- Creating and curating fresh content requires additional time and resources that most brands tend to struggle with initially.
Instead, focus on one or two social networks and master those first before moving on. This is where the employment of a social media strategist or an agency would serve as an intelligent approach to your business model. They can help guide you in the right direction by compiling a holistic social media strategy that coincides with the target audience. Most importantly though, they will be able to pinpoint which social platforms are viable to your brand’s industry.
Rule #2: Retain a Sense of Confidentiality and Privacy
What happens on social media, stays on social media. From a legal standpoint, it’s imperative to retain a sense of confidentiality and privacy while remaining transparent to your target audience. In the traditional mindset, transparency in the marketplace could lead to potential deterioration of the brand. In today’s world, lack of transparency causes distrust in your brand. However, being “transparent” on social media does not equate to spilling the beans behind the entire brand.
Certain messaging should be purposely excluded from social channels to avoid unnecessary clashes. The confidentiality and privacy aspect of social media seems to play a critical role in many industries, including:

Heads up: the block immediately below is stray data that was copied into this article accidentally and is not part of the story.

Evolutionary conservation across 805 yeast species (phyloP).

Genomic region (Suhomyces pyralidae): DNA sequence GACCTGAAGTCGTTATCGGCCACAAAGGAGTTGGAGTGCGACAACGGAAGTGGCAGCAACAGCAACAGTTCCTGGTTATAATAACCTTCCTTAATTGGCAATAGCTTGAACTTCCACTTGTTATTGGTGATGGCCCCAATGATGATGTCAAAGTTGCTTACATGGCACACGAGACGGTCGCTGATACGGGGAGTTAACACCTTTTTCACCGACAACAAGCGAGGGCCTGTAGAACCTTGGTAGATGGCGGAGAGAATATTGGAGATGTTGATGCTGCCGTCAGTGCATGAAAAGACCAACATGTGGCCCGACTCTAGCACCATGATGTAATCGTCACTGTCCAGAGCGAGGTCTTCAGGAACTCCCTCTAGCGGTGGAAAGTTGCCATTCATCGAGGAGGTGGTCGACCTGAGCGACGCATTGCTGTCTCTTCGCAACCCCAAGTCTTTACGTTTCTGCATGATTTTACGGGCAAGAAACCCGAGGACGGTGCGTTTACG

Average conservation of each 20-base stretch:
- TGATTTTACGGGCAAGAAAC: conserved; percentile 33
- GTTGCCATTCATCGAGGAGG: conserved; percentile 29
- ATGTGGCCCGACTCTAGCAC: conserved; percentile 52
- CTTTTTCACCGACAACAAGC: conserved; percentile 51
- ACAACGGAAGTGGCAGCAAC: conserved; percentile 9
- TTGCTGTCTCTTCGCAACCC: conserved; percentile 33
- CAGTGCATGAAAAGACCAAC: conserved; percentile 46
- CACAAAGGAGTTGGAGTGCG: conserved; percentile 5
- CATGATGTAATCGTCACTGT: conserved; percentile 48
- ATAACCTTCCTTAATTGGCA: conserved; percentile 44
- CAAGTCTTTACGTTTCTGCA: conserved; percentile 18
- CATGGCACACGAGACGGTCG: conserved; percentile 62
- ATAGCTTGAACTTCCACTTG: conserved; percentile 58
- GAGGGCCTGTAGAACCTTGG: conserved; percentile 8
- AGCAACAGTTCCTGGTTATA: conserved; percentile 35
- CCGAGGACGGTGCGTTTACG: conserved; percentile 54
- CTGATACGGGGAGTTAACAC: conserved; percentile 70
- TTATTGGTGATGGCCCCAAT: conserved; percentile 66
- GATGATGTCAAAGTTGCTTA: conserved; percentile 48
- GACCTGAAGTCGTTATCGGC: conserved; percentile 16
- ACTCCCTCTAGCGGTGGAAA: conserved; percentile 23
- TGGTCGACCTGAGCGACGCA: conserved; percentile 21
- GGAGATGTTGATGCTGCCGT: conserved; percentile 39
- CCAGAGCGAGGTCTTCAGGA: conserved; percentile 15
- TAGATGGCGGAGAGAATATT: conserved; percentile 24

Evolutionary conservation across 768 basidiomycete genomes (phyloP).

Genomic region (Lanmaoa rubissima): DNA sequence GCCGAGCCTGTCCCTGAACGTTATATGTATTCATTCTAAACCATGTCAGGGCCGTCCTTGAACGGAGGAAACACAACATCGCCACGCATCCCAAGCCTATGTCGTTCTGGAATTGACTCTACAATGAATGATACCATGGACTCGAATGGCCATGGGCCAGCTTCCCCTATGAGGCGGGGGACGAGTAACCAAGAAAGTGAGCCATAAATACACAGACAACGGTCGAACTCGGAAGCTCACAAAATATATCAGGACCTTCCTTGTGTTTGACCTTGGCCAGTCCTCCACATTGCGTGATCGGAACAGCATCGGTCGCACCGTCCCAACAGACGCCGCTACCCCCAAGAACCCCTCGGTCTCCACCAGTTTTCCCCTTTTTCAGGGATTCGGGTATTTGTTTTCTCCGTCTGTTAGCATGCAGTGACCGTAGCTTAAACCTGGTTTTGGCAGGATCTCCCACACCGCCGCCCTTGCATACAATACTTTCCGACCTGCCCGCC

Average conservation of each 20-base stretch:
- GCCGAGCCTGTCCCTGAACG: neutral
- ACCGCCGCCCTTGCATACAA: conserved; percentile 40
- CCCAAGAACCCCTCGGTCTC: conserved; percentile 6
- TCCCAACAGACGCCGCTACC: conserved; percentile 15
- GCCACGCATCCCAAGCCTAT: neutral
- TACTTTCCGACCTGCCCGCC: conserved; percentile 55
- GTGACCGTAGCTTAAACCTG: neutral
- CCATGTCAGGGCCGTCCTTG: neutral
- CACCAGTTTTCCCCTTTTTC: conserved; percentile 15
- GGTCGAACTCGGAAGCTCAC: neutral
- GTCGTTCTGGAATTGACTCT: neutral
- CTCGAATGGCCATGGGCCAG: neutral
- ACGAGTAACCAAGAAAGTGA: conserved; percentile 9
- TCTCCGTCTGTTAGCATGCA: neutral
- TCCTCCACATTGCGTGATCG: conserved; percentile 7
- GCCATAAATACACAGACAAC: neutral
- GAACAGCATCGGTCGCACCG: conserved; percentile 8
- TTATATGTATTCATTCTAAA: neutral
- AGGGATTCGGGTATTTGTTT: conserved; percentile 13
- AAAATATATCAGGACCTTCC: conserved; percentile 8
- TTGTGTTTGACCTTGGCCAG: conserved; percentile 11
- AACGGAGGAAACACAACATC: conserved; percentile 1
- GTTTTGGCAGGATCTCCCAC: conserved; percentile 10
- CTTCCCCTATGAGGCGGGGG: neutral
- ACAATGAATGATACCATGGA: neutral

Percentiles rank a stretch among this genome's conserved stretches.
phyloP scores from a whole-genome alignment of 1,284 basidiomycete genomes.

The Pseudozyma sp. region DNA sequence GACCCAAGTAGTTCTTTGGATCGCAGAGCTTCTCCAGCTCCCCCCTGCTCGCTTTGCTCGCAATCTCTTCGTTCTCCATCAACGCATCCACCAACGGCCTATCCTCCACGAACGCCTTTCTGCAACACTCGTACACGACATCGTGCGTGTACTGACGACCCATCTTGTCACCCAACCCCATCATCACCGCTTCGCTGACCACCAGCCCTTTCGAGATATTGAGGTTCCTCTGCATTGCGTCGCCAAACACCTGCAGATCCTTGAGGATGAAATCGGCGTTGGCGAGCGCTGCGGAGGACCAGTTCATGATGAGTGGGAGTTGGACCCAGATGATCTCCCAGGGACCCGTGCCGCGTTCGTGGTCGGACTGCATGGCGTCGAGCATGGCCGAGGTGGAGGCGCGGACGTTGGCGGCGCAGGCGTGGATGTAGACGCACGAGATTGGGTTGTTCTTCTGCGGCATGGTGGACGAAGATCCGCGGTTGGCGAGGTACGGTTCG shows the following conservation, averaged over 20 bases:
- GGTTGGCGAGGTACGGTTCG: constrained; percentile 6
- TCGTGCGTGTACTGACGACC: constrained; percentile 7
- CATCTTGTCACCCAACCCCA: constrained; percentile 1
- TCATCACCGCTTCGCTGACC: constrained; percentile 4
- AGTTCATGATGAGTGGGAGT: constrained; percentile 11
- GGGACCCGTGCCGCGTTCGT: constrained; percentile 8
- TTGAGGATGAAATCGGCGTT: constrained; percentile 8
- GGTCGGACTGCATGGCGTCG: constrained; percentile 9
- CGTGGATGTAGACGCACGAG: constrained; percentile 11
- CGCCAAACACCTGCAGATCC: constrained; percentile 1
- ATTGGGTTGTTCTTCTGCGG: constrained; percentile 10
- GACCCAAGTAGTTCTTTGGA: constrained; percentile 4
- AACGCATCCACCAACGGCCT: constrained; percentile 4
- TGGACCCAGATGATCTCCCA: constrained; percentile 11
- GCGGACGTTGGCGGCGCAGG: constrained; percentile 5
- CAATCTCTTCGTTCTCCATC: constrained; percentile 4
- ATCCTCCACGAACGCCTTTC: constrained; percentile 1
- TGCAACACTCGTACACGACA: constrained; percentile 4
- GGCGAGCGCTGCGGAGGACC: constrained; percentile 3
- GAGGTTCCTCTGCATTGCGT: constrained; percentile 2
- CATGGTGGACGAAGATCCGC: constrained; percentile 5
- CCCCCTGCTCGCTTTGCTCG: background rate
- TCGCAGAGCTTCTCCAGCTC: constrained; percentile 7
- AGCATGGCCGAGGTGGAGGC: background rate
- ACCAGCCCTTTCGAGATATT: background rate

- Real estate
It’s quite difficult to comprehend the fact that compliance of a tweet, status update, or even an Instagram requires an extensive yet delinquent process of approval. The turnaround approval time for a tweet at times may take upwards to 14 days, at which point it becomes absolutely irrelevant. Remember that maintaining a sense of confidentiality and privacy on social media is imperative, but overanalyzing the execution prohibits brands from successfully building up a community of followers.
Rule #3: Be Personable, Yet Professional (Act as a company, not an individual)
One of the common misconceptions in social media management is personality differentiation. Likability, approachability, transparency, and punctuation are critical elements to successful tactics. However, it’s quite common for certain brands to damage their reputation by operating their social networks as individuals rather than brands. The level of communication is a bit different when operating social media as a company rather than an individual. A brand’s collective messaging on social media should solidify the wholeness of a brand through congruent representation.
This doesn’t mean you have to forsake all means of personality. Some examples of maintaining a personable but professional tone on social media include: